BDNF Action in the Brain Attenuates Diabetic Hyperglycemia via Insulin-Independent Inhibition of Hepatic Glucose Production
Recent evidence suggests that central leptin administration fully normalizes hyperglycemia in a rodent model of uncontrolled insulin-deficient diabetes by reducing hepatic glucose production (HGP) and by increasing glucose uptake. The current studies were undertaken to determine whether brain-derived neurotrophic factor (BDNF) action in the brain lowers blood glucose in uncontrolled insulin-deficient diabetes and to investigate the mechanisms mediating this effect. Adult male rats implanted with cannulas to either the lateral cerebral ventricle or the ventromedial hypothalamic nucleus (VMN) received either vehicle or streptozotocin to induce uncontrolled insulin-deficient diabetes. Three days later, animals received daily intracerebroventricular or intra-VMN injections of either BDNF or its vehicle. We found that repeated daily intracerebroventricular administration of BDNF attenuated diabetic hyperglycemia independent of changes in food intake. Instead, using tracer dilution techniques during a basal clamp, we found that BDNF lowered blood glucose levels by potently suppressing HGP, without affecting tissue glucose uptake, an effect associated with normalization of both plasma glucagon levels and hepatic expression of gluconeogenic genes. Moreover, BDNF microinjection directly into the VMN also lowered fasting blood glucose levels in uncontrolled insulin-deficient diabetes, but this effect was modest compared with intracerebroventricular administration. We conclude that central nervous system BDNF attenuates diabetic hyperglycemia via an insulin-independent mechanism. This action of BDNF likely involves the VMN and is associated with inhibition of glucagon secretion and a decrease in the rate of HGP.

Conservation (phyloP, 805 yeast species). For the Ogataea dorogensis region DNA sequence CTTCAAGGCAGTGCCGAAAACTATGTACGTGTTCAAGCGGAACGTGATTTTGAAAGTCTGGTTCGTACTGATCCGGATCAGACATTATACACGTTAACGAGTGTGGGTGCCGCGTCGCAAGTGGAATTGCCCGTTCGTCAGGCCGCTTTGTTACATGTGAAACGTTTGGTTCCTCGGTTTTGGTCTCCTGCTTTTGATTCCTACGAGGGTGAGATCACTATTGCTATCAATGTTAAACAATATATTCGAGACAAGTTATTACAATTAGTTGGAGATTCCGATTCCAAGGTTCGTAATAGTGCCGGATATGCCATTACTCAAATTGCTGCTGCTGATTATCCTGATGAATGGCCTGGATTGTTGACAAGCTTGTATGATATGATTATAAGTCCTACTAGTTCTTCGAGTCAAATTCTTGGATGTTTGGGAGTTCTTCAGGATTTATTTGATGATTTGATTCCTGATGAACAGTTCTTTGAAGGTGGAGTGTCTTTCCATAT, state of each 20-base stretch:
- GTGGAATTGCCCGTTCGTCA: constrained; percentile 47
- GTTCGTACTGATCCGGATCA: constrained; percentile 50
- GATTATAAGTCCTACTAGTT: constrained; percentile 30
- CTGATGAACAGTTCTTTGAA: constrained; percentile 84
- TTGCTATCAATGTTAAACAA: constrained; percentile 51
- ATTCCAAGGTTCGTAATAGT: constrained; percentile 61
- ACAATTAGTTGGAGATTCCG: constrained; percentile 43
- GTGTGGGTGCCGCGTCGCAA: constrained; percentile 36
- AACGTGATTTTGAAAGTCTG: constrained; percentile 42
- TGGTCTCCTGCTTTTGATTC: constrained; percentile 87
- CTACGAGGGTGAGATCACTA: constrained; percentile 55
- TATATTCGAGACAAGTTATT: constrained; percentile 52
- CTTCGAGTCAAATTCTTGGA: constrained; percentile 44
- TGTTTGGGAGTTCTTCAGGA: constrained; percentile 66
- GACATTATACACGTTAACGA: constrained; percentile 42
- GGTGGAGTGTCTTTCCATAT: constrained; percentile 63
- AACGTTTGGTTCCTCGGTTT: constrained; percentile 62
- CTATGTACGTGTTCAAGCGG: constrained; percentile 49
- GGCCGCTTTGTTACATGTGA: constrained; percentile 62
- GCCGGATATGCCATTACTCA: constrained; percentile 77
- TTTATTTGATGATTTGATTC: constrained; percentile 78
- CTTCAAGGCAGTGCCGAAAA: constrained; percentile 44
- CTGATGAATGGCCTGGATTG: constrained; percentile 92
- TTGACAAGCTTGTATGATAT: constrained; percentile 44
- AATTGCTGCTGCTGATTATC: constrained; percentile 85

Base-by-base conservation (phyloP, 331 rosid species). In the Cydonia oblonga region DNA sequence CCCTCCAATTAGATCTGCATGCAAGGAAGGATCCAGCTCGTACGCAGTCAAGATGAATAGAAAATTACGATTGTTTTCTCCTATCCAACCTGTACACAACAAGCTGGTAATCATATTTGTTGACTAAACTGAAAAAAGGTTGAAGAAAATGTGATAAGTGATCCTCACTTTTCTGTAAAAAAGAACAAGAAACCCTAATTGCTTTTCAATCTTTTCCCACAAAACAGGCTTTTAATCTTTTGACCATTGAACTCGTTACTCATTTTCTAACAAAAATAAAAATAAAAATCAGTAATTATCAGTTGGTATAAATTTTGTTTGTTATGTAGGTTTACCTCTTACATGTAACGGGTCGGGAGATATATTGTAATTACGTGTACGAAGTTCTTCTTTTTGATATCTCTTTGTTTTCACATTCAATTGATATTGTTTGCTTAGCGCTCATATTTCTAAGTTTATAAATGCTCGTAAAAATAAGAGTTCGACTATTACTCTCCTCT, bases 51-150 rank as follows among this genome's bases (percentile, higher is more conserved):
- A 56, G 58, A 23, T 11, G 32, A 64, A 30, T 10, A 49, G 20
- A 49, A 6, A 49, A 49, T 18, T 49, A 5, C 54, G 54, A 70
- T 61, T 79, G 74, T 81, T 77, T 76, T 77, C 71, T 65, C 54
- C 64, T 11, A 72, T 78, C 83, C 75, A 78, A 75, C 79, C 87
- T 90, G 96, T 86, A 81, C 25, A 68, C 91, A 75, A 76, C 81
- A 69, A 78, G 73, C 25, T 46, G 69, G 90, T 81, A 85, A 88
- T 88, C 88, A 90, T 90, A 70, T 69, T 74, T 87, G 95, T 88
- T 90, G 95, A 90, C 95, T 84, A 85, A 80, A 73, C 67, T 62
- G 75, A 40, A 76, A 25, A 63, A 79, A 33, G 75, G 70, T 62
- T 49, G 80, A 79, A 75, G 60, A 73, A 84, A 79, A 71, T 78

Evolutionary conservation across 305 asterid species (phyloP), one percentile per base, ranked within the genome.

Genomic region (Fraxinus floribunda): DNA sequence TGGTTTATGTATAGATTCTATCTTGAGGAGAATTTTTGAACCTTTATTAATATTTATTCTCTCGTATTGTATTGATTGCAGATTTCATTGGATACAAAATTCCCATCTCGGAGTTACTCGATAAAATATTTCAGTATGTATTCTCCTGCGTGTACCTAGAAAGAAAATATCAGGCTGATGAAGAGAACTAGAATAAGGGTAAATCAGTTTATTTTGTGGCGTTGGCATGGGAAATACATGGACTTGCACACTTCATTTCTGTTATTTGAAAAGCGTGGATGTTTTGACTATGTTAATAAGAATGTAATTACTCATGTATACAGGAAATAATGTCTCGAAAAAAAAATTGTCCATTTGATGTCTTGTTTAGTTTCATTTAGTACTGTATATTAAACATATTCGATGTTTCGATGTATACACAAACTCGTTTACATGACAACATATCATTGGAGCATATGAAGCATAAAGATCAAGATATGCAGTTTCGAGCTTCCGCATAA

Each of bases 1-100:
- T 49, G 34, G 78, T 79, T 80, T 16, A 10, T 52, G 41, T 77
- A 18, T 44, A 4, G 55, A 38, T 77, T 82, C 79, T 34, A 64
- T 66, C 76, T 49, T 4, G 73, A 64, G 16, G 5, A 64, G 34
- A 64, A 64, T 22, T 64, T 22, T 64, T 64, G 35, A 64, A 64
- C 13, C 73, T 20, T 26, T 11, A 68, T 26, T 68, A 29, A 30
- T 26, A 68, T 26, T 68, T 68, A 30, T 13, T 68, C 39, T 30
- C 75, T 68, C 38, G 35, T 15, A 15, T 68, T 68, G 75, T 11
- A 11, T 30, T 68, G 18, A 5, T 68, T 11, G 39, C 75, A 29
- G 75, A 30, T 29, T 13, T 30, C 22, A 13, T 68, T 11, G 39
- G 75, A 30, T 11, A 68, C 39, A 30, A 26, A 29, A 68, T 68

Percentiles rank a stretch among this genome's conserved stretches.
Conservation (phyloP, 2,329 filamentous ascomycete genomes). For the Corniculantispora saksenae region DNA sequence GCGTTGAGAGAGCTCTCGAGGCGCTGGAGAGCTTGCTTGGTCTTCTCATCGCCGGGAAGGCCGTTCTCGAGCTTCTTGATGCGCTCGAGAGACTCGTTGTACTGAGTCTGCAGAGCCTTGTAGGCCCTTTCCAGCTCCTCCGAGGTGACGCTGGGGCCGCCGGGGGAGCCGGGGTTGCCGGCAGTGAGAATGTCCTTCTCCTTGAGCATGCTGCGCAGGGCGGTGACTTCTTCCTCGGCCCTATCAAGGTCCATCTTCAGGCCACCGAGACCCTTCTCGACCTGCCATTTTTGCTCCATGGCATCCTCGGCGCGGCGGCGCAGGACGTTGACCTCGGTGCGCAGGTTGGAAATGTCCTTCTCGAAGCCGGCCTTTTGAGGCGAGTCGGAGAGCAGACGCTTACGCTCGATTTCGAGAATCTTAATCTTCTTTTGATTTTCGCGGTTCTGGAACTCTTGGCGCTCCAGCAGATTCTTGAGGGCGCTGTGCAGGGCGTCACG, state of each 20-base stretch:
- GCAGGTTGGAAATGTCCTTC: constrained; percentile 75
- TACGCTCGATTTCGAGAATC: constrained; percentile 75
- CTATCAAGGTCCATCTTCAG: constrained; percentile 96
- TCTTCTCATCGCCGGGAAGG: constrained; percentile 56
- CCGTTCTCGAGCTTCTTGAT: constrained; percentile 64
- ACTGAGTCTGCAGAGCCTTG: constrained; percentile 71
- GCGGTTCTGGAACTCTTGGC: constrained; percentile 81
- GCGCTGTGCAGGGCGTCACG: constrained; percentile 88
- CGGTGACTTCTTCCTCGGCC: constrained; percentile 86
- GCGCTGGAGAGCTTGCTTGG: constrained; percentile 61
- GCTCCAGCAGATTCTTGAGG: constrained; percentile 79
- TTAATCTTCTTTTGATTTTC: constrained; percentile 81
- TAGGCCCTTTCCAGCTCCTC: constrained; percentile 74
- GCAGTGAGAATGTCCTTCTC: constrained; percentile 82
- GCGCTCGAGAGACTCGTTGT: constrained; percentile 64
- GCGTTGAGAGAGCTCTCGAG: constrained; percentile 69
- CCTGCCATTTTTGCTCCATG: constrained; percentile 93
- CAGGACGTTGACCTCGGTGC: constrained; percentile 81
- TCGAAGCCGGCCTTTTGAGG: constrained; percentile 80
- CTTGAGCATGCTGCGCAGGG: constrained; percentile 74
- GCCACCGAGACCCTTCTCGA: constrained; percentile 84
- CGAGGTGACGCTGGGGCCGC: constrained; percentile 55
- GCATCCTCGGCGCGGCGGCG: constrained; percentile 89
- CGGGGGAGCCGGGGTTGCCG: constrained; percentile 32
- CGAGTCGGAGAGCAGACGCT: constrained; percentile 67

- Received June 21, 2012.
- Accepted November 12, 2012.
- © 2013 by the American Diabetes Association.
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